Theresa May’s cabinet are thrashing out plans to ramp up preparations for a “no-deal” Brexit after she avoided a vote of no-confidence.
Sky News understands senior ministers have gathered in Downing Street to decide how to get the UK ready to leave the EU without a divorce agreement.
That could include a new appeal to businesses.
Mrs May was given a fresh boost of support by backbench Brexiteer Jacob Rees-Mogg, who vowed to “move on” from losing a bid to unseat her.
But Labour is still threatening to call a vote of no-confidence in the government, which could force a general election if successful.
The prime minister looks set to avoid any major showdowns over Brexit in parliament, with MPs breaking up for the Christmas holidays on Thursday.
But she could face a heated debate in cabinet over preparations for a no-deal Brexit.
Chancellor Philip Hammond will also announce to ministers £2bn of new funding to prepare for the scenario, The Sun reported.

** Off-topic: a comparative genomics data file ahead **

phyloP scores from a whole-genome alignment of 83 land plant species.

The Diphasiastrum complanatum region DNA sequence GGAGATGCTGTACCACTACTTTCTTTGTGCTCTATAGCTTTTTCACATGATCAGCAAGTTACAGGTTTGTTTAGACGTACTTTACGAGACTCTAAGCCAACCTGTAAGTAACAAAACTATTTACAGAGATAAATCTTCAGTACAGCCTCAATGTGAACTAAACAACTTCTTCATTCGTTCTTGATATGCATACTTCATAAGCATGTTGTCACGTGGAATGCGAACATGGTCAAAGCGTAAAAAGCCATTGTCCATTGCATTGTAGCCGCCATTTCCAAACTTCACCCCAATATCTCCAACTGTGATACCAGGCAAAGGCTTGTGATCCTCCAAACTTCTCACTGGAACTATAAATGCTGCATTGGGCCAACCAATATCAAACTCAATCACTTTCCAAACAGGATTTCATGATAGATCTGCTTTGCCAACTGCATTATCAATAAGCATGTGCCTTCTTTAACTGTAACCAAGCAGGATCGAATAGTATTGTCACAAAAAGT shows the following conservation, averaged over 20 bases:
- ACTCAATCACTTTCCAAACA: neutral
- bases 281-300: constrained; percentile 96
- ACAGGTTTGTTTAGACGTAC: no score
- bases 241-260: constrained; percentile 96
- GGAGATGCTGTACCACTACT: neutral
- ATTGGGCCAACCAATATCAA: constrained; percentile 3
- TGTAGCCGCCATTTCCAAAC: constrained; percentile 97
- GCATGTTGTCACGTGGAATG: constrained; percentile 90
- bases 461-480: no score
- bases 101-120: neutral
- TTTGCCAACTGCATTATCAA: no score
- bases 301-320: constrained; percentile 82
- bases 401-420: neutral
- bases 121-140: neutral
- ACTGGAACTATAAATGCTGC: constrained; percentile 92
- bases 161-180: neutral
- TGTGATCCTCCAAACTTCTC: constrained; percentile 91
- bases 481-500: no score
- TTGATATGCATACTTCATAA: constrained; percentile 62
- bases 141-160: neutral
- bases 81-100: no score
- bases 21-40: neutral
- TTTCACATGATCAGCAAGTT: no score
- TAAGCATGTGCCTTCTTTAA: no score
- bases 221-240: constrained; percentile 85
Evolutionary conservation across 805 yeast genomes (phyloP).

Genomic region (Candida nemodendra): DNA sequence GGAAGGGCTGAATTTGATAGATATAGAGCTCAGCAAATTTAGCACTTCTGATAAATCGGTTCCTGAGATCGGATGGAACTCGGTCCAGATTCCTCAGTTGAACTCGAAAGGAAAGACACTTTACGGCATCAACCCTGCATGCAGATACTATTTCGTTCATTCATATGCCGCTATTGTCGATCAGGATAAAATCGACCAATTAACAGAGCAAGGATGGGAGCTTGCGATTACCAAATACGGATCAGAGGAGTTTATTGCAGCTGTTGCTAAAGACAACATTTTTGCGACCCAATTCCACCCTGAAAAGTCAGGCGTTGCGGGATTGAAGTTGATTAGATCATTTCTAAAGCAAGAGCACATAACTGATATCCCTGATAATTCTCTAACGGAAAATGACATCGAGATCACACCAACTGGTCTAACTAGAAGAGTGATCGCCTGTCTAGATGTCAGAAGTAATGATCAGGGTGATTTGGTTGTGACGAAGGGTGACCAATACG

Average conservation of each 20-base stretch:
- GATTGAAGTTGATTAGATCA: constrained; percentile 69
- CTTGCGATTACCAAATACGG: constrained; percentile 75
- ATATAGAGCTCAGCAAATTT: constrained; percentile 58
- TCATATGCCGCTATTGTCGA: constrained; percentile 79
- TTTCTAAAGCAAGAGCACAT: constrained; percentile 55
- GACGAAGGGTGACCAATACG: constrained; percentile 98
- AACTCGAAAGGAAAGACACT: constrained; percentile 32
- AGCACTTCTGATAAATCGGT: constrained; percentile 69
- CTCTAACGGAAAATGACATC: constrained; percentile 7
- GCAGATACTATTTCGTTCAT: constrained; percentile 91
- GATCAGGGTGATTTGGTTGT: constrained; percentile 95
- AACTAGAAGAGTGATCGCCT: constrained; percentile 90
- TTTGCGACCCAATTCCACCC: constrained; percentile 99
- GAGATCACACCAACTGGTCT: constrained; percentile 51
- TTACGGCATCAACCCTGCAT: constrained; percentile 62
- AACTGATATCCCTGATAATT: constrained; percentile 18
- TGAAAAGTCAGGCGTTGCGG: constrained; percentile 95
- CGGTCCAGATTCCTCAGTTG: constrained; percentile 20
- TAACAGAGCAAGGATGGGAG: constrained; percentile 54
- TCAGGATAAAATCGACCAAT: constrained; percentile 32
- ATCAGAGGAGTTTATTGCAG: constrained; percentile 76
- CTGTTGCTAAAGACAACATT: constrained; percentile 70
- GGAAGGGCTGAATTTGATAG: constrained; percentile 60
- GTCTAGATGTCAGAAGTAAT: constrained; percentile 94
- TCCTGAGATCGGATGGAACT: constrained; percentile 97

It comes after Downing Street sources said a no-confidence motion by Labour leader Jeremy Corbyn in the PM personally would not be granted parliamentary time for a debate this year.
Mr Corbyn threatened to table the censure for Mrs May’s decision to pull a “meaningful vote” in parliament on her Brexit deal.
But in a display of unity, Conservative Brexiteers vowed to support the prime minister in such a test.
Jacob Rees-Mogg, who was one of 117 Tory who lost out in a bid to unseat her last week, said he respected the result and was now backing her.
“I lost the vote last week – and if you lose, that is ultimately conclusive,” he told Sky News.
“Events move on, they have moved on and I have therefore moved with them.”
Leader of the Commons Andrea Leadsom, speaking ahead of cabinet, promised ministers were preparing “for all eventualities”.
“We’re certainly not intending to have a no deal Brexit, but parliament does need to vote for a deal, otherwise the legal default position is we will head for no deal,” she said.
Despite Labour not being able to table its no-confidence motion in the prime minister, it will still push for one in the government in the new year.
John Healey, Labour’s shadow housing secretary, told Sky News it was a question of “when – not if” the push would come.